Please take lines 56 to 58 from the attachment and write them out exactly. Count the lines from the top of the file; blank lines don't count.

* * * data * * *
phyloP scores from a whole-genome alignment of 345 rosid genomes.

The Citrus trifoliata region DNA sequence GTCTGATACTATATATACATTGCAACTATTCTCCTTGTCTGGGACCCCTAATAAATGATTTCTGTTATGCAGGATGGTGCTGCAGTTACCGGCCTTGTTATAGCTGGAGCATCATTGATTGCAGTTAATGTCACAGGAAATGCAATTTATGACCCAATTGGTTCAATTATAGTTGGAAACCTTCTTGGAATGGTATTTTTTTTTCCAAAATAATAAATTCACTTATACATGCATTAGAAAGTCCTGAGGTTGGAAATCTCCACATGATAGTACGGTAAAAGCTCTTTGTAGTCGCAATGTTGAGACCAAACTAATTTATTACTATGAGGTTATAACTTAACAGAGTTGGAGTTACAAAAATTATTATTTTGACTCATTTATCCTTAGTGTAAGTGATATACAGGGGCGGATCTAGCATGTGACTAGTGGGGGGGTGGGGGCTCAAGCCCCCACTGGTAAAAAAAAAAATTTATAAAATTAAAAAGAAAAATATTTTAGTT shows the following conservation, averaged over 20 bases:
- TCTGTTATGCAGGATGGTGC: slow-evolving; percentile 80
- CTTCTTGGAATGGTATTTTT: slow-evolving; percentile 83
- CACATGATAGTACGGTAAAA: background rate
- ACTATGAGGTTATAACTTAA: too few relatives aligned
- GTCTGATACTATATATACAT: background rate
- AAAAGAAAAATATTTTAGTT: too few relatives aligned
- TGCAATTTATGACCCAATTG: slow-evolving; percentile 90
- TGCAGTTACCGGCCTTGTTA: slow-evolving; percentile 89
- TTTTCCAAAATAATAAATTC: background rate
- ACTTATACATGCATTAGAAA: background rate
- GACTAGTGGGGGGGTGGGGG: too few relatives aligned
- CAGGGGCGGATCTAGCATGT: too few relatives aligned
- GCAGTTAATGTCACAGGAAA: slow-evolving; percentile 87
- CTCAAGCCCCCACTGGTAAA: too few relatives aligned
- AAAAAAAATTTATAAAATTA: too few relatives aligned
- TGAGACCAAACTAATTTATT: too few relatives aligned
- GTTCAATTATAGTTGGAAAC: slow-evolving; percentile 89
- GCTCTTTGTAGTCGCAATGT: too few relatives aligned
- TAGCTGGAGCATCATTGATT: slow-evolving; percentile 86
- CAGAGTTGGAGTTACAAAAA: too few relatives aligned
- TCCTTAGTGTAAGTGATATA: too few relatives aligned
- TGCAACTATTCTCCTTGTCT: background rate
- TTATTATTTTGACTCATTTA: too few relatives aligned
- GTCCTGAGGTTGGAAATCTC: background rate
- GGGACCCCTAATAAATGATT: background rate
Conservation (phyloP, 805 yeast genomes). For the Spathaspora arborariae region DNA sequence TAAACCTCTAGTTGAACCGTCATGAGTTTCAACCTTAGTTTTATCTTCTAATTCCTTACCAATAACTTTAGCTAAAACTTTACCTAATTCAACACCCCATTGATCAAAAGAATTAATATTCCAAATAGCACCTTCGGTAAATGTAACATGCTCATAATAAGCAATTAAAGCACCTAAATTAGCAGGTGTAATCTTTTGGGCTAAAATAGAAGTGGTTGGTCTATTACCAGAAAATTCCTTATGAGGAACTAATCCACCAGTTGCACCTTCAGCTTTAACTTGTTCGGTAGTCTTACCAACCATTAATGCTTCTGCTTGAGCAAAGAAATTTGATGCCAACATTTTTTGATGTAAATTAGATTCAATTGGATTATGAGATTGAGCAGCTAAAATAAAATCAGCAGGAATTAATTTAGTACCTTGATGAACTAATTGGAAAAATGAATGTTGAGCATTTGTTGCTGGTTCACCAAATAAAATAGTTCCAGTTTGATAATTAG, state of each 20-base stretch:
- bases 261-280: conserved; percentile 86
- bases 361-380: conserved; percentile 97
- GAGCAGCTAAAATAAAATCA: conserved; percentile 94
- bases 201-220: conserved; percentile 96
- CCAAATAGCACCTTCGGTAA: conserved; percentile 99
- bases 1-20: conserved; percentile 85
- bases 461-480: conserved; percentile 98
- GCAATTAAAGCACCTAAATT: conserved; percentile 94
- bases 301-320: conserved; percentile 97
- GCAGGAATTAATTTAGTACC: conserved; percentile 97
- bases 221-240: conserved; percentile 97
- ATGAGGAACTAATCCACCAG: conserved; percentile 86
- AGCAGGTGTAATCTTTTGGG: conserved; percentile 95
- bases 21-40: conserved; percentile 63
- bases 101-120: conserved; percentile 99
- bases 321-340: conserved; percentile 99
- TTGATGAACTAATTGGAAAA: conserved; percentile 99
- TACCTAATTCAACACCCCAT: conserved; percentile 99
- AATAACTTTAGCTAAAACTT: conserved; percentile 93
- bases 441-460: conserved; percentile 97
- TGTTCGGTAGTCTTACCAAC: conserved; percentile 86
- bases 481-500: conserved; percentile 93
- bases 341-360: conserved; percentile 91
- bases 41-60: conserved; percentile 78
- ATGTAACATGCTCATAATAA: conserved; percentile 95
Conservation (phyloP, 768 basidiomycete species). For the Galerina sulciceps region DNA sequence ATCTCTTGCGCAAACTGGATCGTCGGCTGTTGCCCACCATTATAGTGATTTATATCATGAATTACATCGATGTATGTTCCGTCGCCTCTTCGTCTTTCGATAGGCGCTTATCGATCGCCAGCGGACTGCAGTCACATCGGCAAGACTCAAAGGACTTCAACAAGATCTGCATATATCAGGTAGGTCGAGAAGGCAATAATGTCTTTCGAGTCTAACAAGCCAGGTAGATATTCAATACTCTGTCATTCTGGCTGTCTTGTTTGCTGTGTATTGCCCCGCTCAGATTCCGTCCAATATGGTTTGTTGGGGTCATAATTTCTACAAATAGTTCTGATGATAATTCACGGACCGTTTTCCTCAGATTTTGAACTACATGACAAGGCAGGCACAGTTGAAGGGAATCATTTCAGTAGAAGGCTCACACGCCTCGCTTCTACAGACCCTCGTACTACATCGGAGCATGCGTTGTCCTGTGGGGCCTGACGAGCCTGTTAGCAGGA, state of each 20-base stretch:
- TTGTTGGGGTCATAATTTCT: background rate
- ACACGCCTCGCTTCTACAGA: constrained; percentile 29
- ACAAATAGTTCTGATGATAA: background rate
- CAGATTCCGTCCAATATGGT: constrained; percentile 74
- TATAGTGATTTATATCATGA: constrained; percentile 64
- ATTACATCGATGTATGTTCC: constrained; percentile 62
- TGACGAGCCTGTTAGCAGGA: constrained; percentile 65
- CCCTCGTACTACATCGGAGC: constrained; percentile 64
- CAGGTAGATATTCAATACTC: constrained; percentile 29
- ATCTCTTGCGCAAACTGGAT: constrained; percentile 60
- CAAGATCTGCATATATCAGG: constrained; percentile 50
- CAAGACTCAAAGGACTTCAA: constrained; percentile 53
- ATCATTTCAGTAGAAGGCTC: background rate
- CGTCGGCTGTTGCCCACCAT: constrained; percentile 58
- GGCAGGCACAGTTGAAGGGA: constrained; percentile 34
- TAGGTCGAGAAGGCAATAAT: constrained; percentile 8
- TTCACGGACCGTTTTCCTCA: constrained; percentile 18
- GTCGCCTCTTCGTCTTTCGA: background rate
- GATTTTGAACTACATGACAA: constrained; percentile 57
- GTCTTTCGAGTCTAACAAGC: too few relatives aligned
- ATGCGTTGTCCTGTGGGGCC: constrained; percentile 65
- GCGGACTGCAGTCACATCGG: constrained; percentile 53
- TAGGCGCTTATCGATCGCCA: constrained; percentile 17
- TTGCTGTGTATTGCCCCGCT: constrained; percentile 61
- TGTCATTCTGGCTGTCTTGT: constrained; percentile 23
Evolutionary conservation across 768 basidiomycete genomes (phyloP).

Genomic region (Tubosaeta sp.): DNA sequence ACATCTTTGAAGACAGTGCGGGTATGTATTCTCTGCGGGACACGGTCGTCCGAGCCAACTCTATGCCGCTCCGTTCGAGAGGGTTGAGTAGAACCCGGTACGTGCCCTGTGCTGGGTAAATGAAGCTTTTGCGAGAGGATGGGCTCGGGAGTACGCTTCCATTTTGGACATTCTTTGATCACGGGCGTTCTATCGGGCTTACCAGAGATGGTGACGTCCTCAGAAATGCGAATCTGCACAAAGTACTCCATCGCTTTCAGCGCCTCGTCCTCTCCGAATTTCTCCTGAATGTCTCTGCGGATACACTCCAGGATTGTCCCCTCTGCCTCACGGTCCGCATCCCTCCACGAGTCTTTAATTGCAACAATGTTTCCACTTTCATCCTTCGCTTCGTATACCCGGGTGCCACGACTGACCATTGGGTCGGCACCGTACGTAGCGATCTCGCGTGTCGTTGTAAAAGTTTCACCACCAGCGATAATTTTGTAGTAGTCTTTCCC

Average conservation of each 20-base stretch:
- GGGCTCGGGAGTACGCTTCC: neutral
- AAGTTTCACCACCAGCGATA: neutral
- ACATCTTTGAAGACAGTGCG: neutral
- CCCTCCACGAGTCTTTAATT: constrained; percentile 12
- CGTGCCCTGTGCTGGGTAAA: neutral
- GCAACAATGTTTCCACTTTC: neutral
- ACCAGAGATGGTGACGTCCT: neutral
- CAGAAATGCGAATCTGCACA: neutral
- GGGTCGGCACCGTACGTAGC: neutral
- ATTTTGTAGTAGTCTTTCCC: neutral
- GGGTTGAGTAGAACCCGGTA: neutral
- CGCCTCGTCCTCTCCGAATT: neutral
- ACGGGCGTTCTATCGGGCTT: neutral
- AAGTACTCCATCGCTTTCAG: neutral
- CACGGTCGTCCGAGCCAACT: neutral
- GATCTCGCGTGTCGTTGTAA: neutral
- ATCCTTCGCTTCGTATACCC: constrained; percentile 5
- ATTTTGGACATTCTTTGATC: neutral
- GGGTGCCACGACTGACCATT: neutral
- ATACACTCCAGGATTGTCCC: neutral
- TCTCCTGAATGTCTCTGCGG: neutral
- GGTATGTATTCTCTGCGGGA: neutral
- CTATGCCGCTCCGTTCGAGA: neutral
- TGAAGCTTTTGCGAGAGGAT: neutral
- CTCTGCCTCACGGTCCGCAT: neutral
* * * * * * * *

- ACACGCCTCGCTTCTACAGA: constrained; percentile 29
- ACAAATAGTTCTGATGATAA: background rate
- CAGATTCCGTCCAATATGGT: constrained; percentile 74